Saturday, June 25, 2011

Wool Felt Flower Headband


My friend Jen (and for a while the only follower on this blog) had her 29th birthday again this week. I decided to make her a cute little headband (and ended up making two).

For the wool felt flower headband, I only needed a few things:

  • Few square inches of wool felt (I bought a 4" strip at Joann's fabric for $1)
  • Embroidery floss
  • Coordinating fabric for the bottom
  • Headband
  • Fabric Glue
Step One: I found a flower shape in clip art, and cut my flower around that.  
Step Two: Using two threads of some off-white embroidery floss, I did a saddle stitch around the edge,     as evenly as I could manage.  
Step Three: Cut out a small yellow circle for the center, and saddle stitch around that on top of the red flower.
Step Four: Glue a small circle on the bottom of your flower to cover up some of your threads
Step Five: Glue to the headband, and it's all done!  Wait until it's dry until you wear it!

Note the weird people sitting behind us... they didn't speak to each other.

For the big flower headband, I used the directions here.  It was very easy!!

I don't know if Jen knows how close she came to only getting one headband - or none!
Plant Dyed Wool Felt SquaresScunci Effortless Beauty Skinny Plastic Headbands, 4-Count

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Monday, June 20, 2011

Easy Huevos Rancheros

This is a protein packed breakfast!  It's easy to make, and actually pretty healthy.  Here's my version.  There's lots out there, but this one is simple; pre-made guacamole and canned black beans get this to your table quickly.

1 Can of black beans
1 tsp Cumin
1/4 tsp garlic powder
Guacamole (I used a 100 calorie pack)
Shredded cheddar cheese
Sour Cream (optional)

1. Empty contents of black bean can into a pan with the cumin, garlic powder, and a bit of salt and pepper.  Bring the liquid to a boil, and keep on high heat until most of the liquid is gone.  Keep on very low heat while you work on the other steps.
2. Char your tortillas by dragging over the stove top.
3. Cook your eggs like you prefer; I did sunnyside up with some butter-like spray.  2 per big person, 1 for the little person (her yolks get cooked through).  I've done scrambled before, and that's just as yummy.
4. While the eggs cook, spread your guac over the tortilla, followed by your black beans, and a spoonful of salsa.
5. Layer the eggs on top of all the other good stuff, and top with cheese & sour cream if you want (and I always do).

My husband always asks how it's supposed to be eaten.  I prefer fork and knife, but he ends up making a burrito.  My toddler loves beans, and enjoyed this dish.  She dropped some, and said, "Uh-oh beans!"

Sunday, June 19, 2011

Father's Day Banana Split Waffle Sunday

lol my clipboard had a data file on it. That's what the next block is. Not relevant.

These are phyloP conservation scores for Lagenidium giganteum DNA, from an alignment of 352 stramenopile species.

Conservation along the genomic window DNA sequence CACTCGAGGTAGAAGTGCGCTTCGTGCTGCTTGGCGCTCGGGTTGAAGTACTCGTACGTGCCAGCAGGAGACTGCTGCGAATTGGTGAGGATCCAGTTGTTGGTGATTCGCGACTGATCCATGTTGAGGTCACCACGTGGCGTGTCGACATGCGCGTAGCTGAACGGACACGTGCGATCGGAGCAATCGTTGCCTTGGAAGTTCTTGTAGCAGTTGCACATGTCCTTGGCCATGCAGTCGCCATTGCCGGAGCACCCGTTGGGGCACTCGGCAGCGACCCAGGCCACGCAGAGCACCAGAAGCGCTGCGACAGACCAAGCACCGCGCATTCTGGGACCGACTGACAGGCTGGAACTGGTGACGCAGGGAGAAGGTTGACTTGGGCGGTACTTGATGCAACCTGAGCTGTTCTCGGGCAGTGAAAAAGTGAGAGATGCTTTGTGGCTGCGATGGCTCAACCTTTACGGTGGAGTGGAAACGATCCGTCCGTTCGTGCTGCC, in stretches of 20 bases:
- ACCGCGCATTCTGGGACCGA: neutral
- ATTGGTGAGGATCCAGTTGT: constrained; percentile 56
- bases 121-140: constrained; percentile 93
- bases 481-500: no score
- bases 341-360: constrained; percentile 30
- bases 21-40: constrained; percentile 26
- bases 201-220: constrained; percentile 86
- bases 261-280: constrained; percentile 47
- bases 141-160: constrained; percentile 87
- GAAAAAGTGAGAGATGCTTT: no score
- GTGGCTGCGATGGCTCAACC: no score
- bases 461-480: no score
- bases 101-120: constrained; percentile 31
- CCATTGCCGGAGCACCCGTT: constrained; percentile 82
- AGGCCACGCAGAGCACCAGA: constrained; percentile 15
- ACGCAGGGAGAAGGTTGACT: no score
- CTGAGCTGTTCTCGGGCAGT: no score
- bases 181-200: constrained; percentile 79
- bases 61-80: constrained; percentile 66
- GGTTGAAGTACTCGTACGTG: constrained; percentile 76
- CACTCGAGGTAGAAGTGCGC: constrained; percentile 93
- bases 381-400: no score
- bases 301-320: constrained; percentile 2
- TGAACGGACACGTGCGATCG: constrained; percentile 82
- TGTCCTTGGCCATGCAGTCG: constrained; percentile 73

I'm so exhausted after Father's Day!  No wonder Shawn took me out to breakfast instead for Mother's Day.  This year Shawn requested a waffle with ice cream and strawberries.  I decided to try it with a twist: mix bananas in the waffle and make it a Banana Split Waffle Sundae!

I started with a standard buttermilk waffle recipe, and added 2 mashed bananas.  I cooked per the waffle maker's instructions, about 3 - 3.5 minutes.  On top of the waffle I added a scoop of ice cream, strawberry sauce, whipped cream, and sprinkles.  It was such a decadent breakfast!

Presto 3510 FlipSide Belgian Waffle Maker
This is the waffle maker we have, I love it!
After breakfast, Shawn requested to go to the flea market a few towns over.  We walked up and down the aisles, no big finds.  We did get Finding Nemo for $4, and I bought a couple of frames to practice my antiquing skills on.

We stopped at a favorite farm, and picked strawberries.  Fiona picked them off the ground, and we'd have to toss them back when she wasn't looking.  This was a great opportunity to show her where food comes from, and how we get it.  Not sure how much she got out of the experience, but we all enjoyed it.

While Shawn and Fiona watched Finding Nemo, I worked on dinner: Tempeh burgers with cheddar cheese, BBQ sauce, and balsamic caramelized onions, corn on the cob, and roasted potatoes.  For dessert we had strawberry shortcake with our own strawberries.  What a day!   
Strawberries from farm to table

Here are some more great books on buying foods from local farms: The Farm to Table Cookbook: The Art of Eating LocallyEarth to Table: Seasonal Recipes from an Organic Farm

Friday, June 17, 2011

Father's Day Memo Board

My Dad has always collected stamps.  He's got an entire room at the house devoted to stamps, and goes to stamp shows and the whole thing.  I don't see the appeal, but it makes for some easy gifts.  I had bought (many years ago) some stamp fabric, not knowing what I'd do with it.  I somehow got the idea to do a memo board, and was all set to start from scratch when I saw this one at Michael's for only $4.99!

Here's what you need:

  • Memo Board
  • 3/8 Ribbon
  • Fabric to cover
  • Glue Gun
  • Fabric Glue
  • Staple Gun
  • Pliers if necessary
  • Tape (optional)